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try:
import tinygp
except ImportError:
%pip install -q tinygp

try:
import jaxopt
except ImportError:
%pip install -q jaxopt


# Mixture of Kernels#

It can be useful to model a dataset using a mixture of GPs. For example, the data might have both systematic effects and a physical signal that can be modeled using a GP. I know of a few examples where this method has been used in the context of time series analysis for the discovery of transiting exoplanets (for example, Aigrain et al. 2016 and Luger et al. 2016), but I’m sure that these aren’t the earliest references. The idea is pretty simple: if your model is a mixture of two GPs (with covariance matrices $$K_1$$ and $$K_2$$ respectively), this is equivalent to a single GP where the kernel is the sum of two kernels, one for each component ($$K = K_1 + K_2$$). In this case, the equation for the predictive mean conditioned on a dataset $$\boldsymbol{y}$$ is

$\boldsymbol{\mu} = (K_1 + K_2)\,(K_1 + K_2 + N)^{-1} \, \boldsymbol{y}$

where $$N$$ is the (possibly diagonal) matrix describing the measurement uncertainties. It turns out that the equation for computing the predictive mean for component 1 is simply

$\boldsymbol{\mu}_1 = K_1\,(K_1 + K_2 + N)^{-1} \, \boldsymbol{y}$

and the equivalent expression can be written for component 2.

This can be implemented in tinygp using the new kernel keyword argument in the predict method. To demonstrate this, let’s start by generating a synthetic dataset. Component 1 is a systematic signal that depends on two input parameters ($$t$$ and $$\theta$$ following Aigrain) and component 2 is a quasiperiodic oscillation that is the target of our analysis.

import jax
import jax.numpy as jnp

import numpy as np
import matplotlib.pyplot as plt

from tinygp import GaussianProcess, kernels, transforms

jax.config.update("jax_enable_x64", True)

random = np.random.default_rng(123)
N = 256
t = np.sort(random.uniform(0, 10, N))
theta = random.uniform(-np.pi, np.pi, N)
X = np.vstack((t, theta)).T

def build_gp(params):
kernel1 = jnp.exp(params["log_amp1"]) * transforms.Linear(
jnp.exp(params["log_scale1"]), kernels.Matern32()
)
kernel2 = jnp.exp(params["log_amp2"]) * transforms.Subspace(
0,
kernels.ExpSquared(jnp.exp(params["log_scale2"]))
* kernels.ExpSineSquared(
scale=jnp.exp(params["log_period"]),
gamma=jnp.exp(params["log_gamma"]),
),
)
kernel = kernel1 + kernel2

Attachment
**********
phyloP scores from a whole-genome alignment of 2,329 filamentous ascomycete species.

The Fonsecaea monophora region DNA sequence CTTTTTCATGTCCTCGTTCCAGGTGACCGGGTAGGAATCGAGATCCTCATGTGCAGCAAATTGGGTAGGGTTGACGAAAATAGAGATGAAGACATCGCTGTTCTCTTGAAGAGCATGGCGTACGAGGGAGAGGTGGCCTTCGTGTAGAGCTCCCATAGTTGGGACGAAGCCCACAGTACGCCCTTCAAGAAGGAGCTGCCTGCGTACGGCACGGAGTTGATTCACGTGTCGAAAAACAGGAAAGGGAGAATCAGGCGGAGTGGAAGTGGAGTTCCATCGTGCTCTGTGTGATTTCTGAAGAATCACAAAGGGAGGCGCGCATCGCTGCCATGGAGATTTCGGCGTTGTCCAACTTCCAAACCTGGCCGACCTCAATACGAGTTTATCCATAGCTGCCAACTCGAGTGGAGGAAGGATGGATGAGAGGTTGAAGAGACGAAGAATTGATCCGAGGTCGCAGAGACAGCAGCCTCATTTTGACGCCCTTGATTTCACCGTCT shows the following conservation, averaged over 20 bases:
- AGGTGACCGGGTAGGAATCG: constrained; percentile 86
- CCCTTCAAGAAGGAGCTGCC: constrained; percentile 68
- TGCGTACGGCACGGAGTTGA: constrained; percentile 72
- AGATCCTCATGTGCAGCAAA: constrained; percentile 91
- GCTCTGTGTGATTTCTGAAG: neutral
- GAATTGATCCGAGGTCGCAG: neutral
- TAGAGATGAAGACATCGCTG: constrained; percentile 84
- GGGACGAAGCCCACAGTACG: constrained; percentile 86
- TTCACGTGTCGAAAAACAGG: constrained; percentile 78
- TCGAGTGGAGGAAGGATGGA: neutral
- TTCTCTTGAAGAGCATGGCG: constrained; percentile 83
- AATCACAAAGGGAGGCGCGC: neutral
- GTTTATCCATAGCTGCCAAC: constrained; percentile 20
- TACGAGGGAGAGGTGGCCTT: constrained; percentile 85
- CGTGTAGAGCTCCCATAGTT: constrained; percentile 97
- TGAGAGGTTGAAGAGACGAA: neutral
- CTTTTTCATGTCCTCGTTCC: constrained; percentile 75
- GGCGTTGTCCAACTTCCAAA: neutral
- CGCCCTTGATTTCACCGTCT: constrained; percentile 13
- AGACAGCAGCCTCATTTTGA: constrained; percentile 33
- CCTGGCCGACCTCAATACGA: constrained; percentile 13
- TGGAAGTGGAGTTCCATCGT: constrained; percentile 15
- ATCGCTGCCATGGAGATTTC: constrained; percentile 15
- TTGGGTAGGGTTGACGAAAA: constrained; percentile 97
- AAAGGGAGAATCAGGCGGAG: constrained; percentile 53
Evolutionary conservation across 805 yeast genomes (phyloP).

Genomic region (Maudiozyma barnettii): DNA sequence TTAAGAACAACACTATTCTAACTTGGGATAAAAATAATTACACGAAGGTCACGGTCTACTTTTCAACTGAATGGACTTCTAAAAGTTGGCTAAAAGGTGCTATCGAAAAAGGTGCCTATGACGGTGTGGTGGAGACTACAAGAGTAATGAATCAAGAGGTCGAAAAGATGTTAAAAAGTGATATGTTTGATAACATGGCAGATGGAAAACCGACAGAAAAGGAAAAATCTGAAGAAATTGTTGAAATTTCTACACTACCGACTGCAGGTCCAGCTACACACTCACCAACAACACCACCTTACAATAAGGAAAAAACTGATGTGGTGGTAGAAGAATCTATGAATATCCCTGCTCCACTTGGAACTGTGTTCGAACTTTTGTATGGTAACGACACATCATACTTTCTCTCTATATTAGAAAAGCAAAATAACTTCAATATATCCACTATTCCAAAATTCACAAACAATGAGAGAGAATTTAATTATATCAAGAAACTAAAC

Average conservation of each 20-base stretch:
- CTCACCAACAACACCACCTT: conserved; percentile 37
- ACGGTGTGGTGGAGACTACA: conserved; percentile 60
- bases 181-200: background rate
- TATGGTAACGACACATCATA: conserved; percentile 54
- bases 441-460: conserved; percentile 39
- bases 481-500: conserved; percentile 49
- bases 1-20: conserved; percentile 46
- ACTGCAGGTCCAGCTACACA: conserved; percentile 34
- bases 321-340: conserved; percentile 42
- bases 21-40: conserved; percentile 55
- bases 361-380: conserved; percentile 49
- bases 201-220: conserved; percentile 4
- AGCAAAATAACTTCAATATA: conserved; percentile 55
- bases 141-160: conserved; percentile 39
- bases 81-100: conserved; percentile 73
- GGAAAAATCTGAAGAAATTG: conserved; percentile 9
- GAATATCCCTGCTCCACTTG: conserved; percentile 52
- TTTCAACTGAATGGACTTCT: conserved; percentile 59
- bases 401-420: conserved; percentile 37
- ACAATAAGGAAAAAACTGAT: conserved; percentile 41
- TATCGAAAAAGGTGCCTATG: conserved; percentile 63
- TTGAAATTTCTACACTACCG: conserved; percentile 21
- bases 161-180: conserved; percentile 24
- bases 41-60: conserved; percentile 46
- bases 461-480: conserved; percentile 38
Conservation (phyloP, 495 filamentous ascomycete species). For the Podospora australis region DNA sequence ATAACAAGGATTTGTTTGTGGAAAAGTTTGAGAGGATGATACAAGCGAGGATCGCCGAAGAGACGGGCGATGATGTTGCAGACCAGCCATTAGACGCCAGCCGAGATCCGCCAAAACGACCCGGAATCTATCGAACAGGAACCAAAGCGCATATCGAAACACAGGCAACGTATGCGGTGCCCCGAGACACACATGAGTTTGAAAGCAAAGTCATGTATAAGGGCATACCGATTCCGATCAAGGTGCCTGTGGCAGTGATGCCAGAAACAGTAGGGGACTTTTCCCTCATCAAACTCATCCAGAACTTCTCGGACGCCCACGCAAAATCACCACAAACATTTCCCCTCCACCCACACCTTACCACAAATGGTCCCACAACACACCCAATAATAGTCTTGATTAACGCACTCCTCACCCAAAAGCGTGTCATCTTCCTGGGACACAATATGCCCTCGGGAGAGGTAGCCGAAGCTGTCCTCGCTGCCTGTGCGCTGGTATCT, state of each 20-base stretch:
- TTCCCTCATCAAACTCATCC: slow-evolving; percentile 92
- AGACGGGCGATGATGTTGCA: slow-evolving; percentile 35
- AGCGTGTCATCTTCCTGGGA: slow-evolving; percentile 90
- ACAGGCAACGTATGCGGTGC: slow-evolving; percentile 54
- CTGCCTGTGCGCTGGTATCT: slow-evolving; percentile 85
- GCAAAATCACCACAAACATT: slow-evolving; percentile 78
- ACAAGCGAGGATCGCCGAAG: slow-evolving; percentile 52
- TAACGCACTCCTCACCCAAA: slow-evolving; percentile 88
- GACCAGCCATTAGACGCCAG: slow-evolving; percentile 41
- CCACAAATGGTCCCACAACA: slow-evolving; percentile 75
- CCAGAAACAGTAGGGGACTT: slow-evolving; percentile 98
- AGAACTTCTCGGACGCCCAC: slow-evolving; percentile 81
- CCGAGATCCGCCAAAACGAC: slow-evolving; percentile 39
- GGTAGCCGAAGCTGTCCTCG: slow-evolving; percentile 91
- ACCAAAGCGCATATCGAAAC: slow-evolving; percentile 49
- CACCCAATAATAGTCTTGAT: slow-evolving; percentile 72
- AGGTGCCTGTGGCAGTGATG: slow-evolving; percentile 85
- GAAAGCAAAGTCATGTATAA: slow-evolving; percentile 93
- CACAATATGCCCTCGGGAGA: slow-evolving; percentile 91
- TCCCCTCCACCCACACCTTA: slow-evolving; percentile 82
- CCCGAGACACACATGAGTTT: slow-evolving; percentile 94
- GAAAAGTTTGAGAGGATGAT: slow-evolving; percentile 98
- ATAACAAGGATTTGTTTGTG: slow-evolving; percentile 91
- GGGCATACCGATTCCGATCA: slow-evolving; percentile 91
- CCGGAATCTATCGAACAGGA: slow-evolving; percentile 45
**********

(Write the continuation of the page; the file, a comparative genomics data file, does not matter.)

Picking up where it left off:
return GaussianProcess(kernel, X, diag=jnp.exp(params["log_diag"]))

true_params = {
"log_amp1": np.log(2.0),
"log_scale1": np.log([2.0, 0.8]),
"log_amp2": np.log(2.0),
"log_scale2": np.log(3.5),
"log_period": np.log(2.0),
"log_gamma": np.log(10.0),
"log_diag": np.log(0.5),
}
gp = build_gp(true_params)
y = gp.sample(jax.random.PRNGKey(5678))

plt.plot(t, y, ".k")
plt.ylim(-6.5, 6.5)
plt.xlim(0, 10)
plt.xlabel("t")
plt.ylabel("y"); The physical (oscillatory) component is not obvious in this dataset because it is swamped by the systematics. Now, we’ll find the maximum likelihood hyperparameters by numerically minimizing the negative log-likelihood function.

import jaxopt

@jax.jit
def loss(params):
return -build_gp(params).log_probability(y)

solver = jaxopt.ScipyMinimize(fun=loss)
soln = solver.run(true_params)
print("Maximum likelihood parameters:")
print(soln.params)

Maximum likelihood parameters:
{'log_amp1': Array(0.60148188, dtype=float64), 'log_amp2': Array(0.93318559, dtype=float64), 'log_diag': Array(-0.88629962, dtype=float64), 'log_gamma': Array(2.22236561, dtype=float64), 'log_period': Array(0.70370267, dtype=float64), 'log_scale1': Array([ 0.97831013, -0.31883729], dtype=float64), 'log_scale2': Array(1.42164303, dtype=float64)}


Now let’s use the trick from above to compute the prediction of component 1 and remove it to see the periodic signal.

# Compute the predictive means - note the "kernel" argument
gp = build_gp(soln.params)
mu1 = gp.condition(y, kernel=gp.kernel.kernel1).gp.loc
mu2 = gp.condition(y, kernel=gp.kernel.kernel2).gp.loc

plt.plot(t, y, ".k", mec="none", alpha=0.3)
plt.plot(t, y - mu1, ".k")
plt.plot(t, mu2)

plt.ylim(-6.5, 6.5)
plt.xlim(0, 10)
plt.xlabel("t")
plt.ylabel("y"); In this plot, the original dataset is plotted in light gray points and the “de-trended” data with component 1 removed is plotted as black points. The prediction of the GP model for component 2 is shown as a blue line.